Rikers Island sick-call staffing crisis ongoing, court-appointed monitor says

More than 1,400 officers a day are listed as out sick on any given day


By Graham Rayman
New York Daily News
        
NEW YORK — Conditions in city jails and the ongoing staffing crisis have not improved and in some ways are worse under Mayor Adams’ new administration, says a report from a monitor appointed by a federal court.

The Correction Department under Commissioner Louis Molina has yet to resolve the correction officer staffing crisis, and safety and security remain major problems, says the report by court-appointed monitor Steve Martin and his staff.

Martin’s report says that more than 30% of the uniformed staff remains out sick or unavailable to work with detainees, with little change evident compared with August 2021.

The report also says Correction Department record-keeping is so “shoddy,” it can’t accurately say where a staffer is supposed to be assigned or what their duty status is.
The report also says Correction Department record-keeping is so “shoddy,” it can’t accurately say where a staffer is supposed to be assigned or what their duty status is. (Photo/AP)

More than 1,400 officers a day are listed as out sick on any given day and the number of officers on medically restricted duty has skyrocketed 150% from 285 in 2020 to more than 700 a day this year, the report said.

Meanwhile, accountability for staff who abuse the system is limited and infrequent, the monitor reported.

“Few if any gains have been made in returning staff to work, as a significant portion either do not report to work or are on a modified status that does not allow them to work directly with incarcerated individuals,” the report said.

Though Molina has touted the return of more than 1,000 officers to work between December and January, the increase merely returned the number of available staff to August 2021 levels — which were already at a crisis point, the report said.

The report also says Correction Department record-keeping is so “shoddy,” it can’t accurately say where a staffer is supposed to be assigned or what their duty status is.

Instead of prioritizing essential posts that must be filled, the report says, the department prioritizes filling nonessential assignments.

“This is simply unheard of in a correctional setting,” the report said. “The dysfunction is so profound and pervasive that even a basic post analysis identifying where staff should be and when is impossible to conduct.”

The problem isn’t money — the department has a $1.25 billion budget and more than 7,900 officers for about 6,000 detainees, making it much better funded and staffed than any other municipal jail agency in the country, Martin’s report said.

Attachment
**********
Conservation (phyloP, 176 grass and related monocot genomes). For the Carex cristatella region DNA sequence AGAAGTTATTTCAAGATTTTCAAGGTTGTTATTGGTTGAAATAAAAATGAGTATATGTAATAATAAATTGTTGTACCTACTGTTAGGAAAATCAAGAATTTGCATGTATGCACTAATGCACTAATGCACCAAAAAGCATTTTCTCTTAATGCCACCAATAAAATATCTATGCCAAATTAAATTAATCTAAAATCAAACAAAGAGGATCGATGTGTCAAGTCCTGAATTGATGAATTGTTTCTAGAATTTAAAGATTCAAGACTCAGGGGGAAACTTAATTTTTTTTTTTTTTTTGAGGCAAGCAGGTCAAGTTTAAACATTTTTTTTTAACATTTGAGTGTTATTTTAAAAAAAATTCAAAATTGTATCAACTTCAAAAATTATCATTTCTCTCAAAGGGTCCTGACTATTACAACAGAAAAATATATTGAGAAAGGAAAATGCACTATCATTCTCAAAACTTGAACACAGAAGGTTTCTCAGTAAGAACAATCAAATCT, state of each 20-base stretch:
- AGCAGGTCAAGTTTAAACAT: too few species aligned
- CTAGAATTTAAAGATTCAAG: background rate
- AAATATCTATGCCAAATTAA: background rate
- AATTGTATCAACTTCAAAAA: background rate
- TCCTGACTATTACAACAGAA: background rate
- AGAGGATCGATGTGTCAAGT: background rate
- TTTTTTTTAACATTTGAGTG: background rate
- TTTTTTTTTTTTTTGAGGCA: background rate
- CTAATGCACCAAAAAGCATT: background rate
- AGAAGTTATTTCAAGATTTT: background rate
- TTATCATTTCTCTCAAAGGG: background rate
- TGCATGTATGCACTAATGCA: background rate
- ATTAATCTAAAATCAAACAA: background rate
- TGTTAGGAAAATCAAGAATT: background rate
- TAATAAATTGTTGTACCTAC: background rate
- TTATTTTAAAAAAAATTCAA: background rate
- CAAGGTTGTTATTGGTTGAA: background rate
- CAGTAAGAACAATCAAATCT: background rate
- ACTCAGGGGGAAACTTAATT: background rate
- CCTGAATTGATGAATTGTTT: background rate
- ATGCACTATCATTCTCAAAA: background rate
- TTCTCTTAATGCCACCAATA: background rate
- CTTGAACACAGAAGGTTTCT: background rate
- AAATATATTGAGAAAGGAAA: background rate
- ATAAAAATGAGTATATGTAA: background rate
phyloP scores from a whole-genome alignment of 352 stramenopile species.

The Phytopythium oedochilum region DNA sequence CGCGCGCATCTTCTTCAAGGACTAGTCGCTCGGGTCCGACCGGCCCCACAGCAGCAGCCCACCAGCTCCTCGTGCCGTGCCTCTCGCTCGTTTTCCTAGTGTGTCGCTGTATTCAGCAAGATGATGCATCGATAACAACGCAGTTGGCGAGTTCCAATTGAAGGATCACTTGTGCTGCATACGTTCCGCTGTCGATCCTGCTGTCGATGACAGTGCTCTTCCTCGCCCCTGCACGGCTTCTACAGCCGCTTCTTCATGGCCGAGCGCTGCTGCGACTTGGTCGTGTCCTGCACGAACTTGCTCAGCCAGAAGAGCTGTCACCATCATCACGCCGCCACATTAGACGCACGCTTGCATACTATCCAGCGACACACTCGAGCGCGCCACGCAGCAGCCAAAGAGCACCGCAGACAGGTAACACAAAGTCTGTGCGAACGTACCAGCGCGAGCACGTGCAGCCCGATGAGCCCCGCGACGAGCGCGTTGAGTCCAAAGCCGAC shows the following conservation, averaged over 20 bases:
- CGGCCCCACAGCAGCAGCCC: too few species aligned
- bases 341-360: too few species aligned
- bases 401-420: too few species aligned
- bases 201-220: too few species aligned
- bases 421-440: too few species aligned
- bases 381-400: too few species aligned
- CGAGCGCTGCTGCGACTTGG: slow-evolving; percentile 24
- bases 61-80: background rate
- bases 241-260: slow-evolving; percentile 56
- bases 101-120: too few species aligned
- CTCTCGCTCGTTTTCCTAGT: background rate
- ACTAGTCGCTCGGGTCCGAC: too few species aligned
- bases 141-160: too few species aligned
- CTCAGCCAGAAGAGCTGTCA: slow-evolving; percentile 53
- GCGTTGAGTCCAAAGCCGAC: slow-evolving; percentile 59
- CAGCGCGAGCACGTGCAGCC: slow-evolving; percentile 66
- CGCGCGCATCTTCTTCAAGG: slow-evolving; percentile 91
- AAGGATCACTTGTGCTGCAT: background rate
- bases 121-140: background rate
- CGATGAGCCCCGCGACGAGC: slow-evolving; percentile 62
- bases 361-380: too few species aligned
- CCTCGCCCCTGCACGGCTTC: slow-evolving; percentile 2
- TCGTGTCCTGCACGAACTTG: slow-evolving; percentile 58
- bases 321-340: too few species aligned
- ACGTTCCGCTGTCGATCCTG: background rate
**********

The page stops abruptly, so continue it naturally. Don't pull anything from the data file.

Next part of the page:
“Despite the bloated size of its workforce and its extraordinary budget, the agency has not seen an appreciable improvement in the appalling conditions of confinement,” the report said.

Meanwhile, Molina abruptly began blocking the monitor’s access to key staffing data and other information on Jan. 26 — and to date, the Correction Department hasn’t given the monitor a briefing on safety and security, the report said.

The monitor also indirectly mentions Molina’s firing of Sarena Townsend, DOC’s deputy commissioner for trial and investigations, saying a level of cooperation and information sharing that existed under Townsend has evaporated.

Correction Department officials tried to block the monitor’s staff from speaking with Townsend’s replacement, Yvonne Pritchett, said the report.

“The lack of open and transparent communication and information is deeply troubling,” the report said.

Stabbings and slashings continue, and the rate of violence is seven to eight times higher than in other jail systems, the report said. There were 48 knife attacks in January alone, the second-highest number since 2015.

The monitor believes Correction Department needs an outside security specialist to run the system — but nothing has happened in the 10 months since the monitor first made that recommendation.

The monitor also recommended a crackdown on absenteeism.

The Correction Department released a statement Wednesday claiming a series of successes under Molina. Assaults on staff and uses of force are down, the agency claims. More searches are being conducted, with more than 100 weapons found.

The agency also claims to have “broken up” gang-affiliated housing.

“Even before joining DOC in January, I was well aware of the history of problems facing the department. We must do better, and we can do better. We are moving forward as swiftly as possible to fix longstanding issues,” Molina said.

©2022 New York Daily News.

McClatchy-Tribune News Service

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